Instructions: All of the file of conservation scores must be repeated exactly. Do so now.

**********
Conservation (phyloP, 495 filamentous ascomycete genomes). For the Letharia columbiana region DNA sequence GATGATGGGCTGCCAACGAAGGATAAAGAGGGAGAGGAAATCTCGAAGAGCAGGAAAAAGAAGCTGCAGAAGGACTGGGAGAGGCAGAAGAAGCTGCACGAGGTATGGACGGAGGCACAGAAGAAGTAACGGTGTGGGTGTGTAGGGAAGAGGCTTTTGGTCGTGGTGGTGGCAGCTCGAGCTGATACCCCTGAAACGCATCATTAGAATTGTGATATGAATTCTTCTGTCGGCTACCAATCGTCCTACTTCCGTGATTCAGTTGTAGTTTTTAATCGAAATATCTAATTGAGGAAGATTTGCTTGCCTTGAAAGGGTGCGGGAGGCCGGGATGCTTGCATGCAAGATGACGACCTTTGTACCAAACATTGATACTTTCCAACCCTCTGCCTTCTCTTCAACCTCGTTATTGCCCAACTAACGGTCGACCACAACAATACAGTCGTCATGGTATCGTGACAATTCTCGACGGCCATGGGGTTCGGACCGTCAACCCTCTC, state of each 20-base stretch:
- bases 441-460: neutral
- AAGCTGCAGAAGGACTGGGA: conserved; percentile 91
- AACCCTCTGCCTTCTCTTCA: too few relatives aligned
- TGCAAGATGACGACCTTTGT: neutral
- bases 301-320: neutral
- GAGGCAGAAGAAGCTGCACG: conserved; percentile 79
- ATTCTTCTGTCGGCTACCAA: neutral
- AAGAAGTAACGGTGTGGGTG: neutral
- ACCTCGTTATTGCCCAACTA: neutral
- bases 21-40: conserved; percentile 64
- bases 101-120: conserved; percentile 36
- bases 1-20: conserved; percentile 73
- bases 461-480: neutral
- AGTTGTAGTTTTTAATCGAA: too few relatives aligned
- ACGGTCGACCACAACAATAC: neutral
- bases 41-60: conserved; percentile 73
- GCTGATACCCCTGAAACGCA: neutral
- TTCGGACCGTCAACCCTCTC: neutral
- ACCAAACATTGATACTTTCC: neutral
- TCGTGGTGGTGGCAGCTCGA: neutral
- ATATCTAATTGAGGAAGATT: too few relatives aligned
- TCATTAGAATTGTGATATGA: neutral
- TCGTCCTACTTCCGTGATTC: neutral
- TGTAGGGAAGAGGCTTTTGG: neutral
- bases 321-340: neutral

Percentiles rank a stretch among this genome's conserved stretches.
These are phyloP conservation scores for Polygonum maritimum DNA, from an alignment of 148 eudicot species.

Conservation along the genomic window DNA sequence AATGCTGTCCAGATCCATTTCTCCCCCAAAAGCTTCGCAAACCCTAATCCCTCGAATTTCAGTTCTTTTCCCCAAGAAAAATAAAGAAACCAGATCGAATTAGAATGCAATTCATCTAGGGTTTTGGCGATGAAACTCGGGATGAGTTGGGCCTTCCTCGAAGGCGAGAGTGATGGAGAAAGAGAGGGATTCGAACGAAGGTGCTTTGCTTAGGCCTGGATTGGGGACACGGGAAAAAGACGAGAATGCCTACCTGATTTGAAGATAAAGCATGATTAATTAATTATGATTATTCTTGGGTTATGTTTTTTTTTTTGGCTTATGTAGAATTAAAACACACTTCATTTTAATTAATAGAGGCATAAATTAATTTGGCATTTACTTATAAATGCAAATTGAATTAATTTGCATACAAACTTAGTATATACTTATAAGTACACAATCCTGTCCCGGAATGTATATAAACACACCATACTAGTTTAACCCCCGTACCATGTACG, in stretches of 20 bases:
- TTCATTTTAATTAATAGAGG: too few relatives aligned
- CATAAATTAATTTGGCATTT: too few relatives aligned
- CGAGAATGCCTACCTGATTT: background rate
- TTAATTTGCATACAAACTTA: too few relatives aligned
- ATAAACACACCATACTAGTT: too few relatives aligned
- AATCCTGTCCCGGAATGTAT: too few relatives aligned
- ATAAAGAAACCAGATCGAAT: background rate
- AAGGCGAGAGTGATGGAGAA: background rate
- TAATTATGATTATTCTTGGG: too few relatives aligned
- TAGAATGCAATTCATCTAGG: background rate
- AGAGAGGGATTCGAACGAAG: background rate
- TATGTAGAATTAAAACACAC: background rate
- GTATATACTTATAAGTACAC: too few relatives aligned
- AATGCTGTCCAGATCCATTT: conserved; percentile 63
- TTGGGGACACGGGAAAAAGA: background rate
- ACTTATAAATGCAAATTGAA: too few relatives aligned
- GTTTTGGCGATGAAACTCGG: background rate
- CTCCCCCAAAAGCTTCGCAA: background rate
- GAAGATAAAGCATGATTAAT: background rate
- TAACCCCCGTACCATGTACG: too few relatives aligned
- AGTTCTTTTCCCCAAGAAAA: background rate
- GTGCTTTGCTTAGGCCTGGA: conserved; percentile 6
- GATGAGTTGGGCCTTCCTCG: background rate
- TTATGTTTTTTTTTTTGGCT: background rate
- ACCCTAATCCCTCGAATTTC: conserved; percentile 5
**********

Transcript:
Conservation (phyloP, 495 filamentous ascomycete genomes). For the Letharia columbiana region DNA sequence GATGATGGGCTGCCAACGAAGGATAAAGAGGGAGAGGAAATCTCGAAGAGCAGGAAAAAGAAGCTGCAGAAGGACTGGGAGAGGCAGAAGAAGCTGCACGAGGTATGGACGGAGGCACAGAAGAAGTAACGGTGTGGGTGTGTAGGGAAGAGGCTTTTGGTCGTGGTGGTGGCAGCTCGAGCTGATACCCCTGAAACGCATCATTAGAATTGTGATATGAATTCTTCTGTCGGCTACCAATCGTCCTACTTCCGTGATTCAGTTGTAGTTTTTAATCGAAATATCTAATTGAGGAAGATTTGCTTGCCTTGAAAGGGTGCGGGAGGCCGGGATGCTTGCATGCAAGATGACGACCTTTGTACCAAACATTGATACTTTCCAACCCTCTGCCTTCTCTTCAACCTCGTTATTGCCCAACTAACGGTCGACCACAACAATACAGTCGTCATGGTATCGTGACAATTCTCGACGGCCATGGGGTTCGGACCGTCAACCCTCTC, state of each 20-base stretch:
- bases 441-460: neutral
- AAGCTGCAGAAGGACTGGGA: conserved; percentile 91
- AACCCTCTGCCTTCTCTTCA: too few relatives aligned
- TGCAAGATGACGACCTTTGT: neutral
- bases 301-320: neutral
- GAGGCAGAAGAAGCTGCACG: conserved; percentile 79
- ATTCTTCTGTCGGCTACCAA: neutral
- AAGAAGTAACGGTGTGGGTG: neutral
- ACCTCGTTATTGCCCAACTA: neutral
- bases 21-40: conserved; percentile 64
- bases 101-120: conserved; percentile 36
- bases 1-20: conserved; percentile 73
- bases 461-480: neutral
- AGTTGTAGTTTTTAATCGAA: too few relatives aligned
- ACGGTCGACCACAACAATAC: neutral
- bases 41-60: conserved; percentile 73
- GCTGATACCCCTGAAACGCA: neutral
- TTCGGACCGTCAACCCTCTC: neutral
- ACCAAACATTGATACTTTCC: neutral
- TCGTGGTGGTGGCAGCTCGA: neutral
- ATATCTAATTGAGGAAGATT: too few relatives aligned
- TCATTAGAATTGTGATATGA: neutral
- TCGTCCTACTTCCGTGATTC: neutral
- TGTAGGGAAGAGGCTTTTGG: neutral
- bases 321-340: neutral

Percentiles rank a stretch among this genome's conserved stretches.
These are phyloP conservation scores for Polygonum maritimum DNA, from an alignment of 148 eudicot species.

Conservation along the genomic window DNA sequence AATGCTGTCCAGATCCATTTCTCCCCCAAAAGCTTCGCAAACCCTAATCCCTCGAATTTCAGTTCTTTTCCCCAAGAAAAATAAAGAAACCAGATCGAATTAGAATGCAATTCATCTAGGGTTTTGGCGATGAAACTCGGGATGAGTTGGGCCTTCCTCGAAGGCGAGAGTGATGGAGAAAGAGAGGGATTCGAACGAAGGTGCTTTGCTTAGGCCTGGATTGGGGACACGGGAAAAAGACGAGAATGCCTACCTGATTTGAAGATAAAGCATGATTAATTAATTATGATTATTCTTGGGTTATGTTTTTTTTTTTGGCTTATGTAGAATTAAAACACACTTCATTTTAATTAATAGAGGCATAAATTAATTTGGCATTTACTTATAAATGCAAATTGAATTAATTTGCATACAAACTTAGTATATACTTATAAGTACACAATCCTGTCCCGGAATGTATATAAACACACCATACTAGTTTAACCCCCGTACCATGTACG, in stretches of 20 bases:
- TTCATTTTAATTAATAGAGG: too few relatives aligned
- CATAAATTAATTTGGCATTT: too few relatives aligned
- CGAGAATGCCTACCTGATTT: background rate
- TTAATTTGCATACAAACTTA: too few relatives aligned
- ATAAACACACCATACTAGTT: too few relatives aligned
- AATCCTGTCCCGGAATGTAT: too few relatives aligned
- ATAAAGAAACCAGATCGAAT: background rate
- AAGGCGAGAGTGATGGAGAA: background rate
- TAATTATGATTATTCTTGGG: too few relatives aligned
- TAGAATGCAATTCATCTAGG: background rate
- AGAGAGGGATTCGAACGAAG: background rate
- TATGTAGAATTAAAACACAC: background rate
- GTATATACTTATAAGTACAC: too few relatives aligned
- AATGCTGTCCAGATCCATTT: conserved; percentile 63
- TTGGGGACACGGGAAAAAGA: background rate
- ACTTATAAATGCAAATTGAA: too few relatives aligned
- GTTTTGGCGATGAAACTCGG: background rate
- CTCCCCCAAAAGCTTCGCAA: background rate
- GAAGATAAAGCATGATTAAT: background rate
- TAACCCCCGTACCATGTACG: too few relatives aligned
- AGTTCTTTTCCCCAAGAAAA: background rate
- GTGCTTTGCTTAGGCCTGGA: conserved; percentile 6
- GATGAGTTGGGCCTTCCTCG: background rate
- TTATGTTTTTTTTTTTGGCT: background rate
- ACCCTAATCCCTCGAATTTC: conserved; percentile 5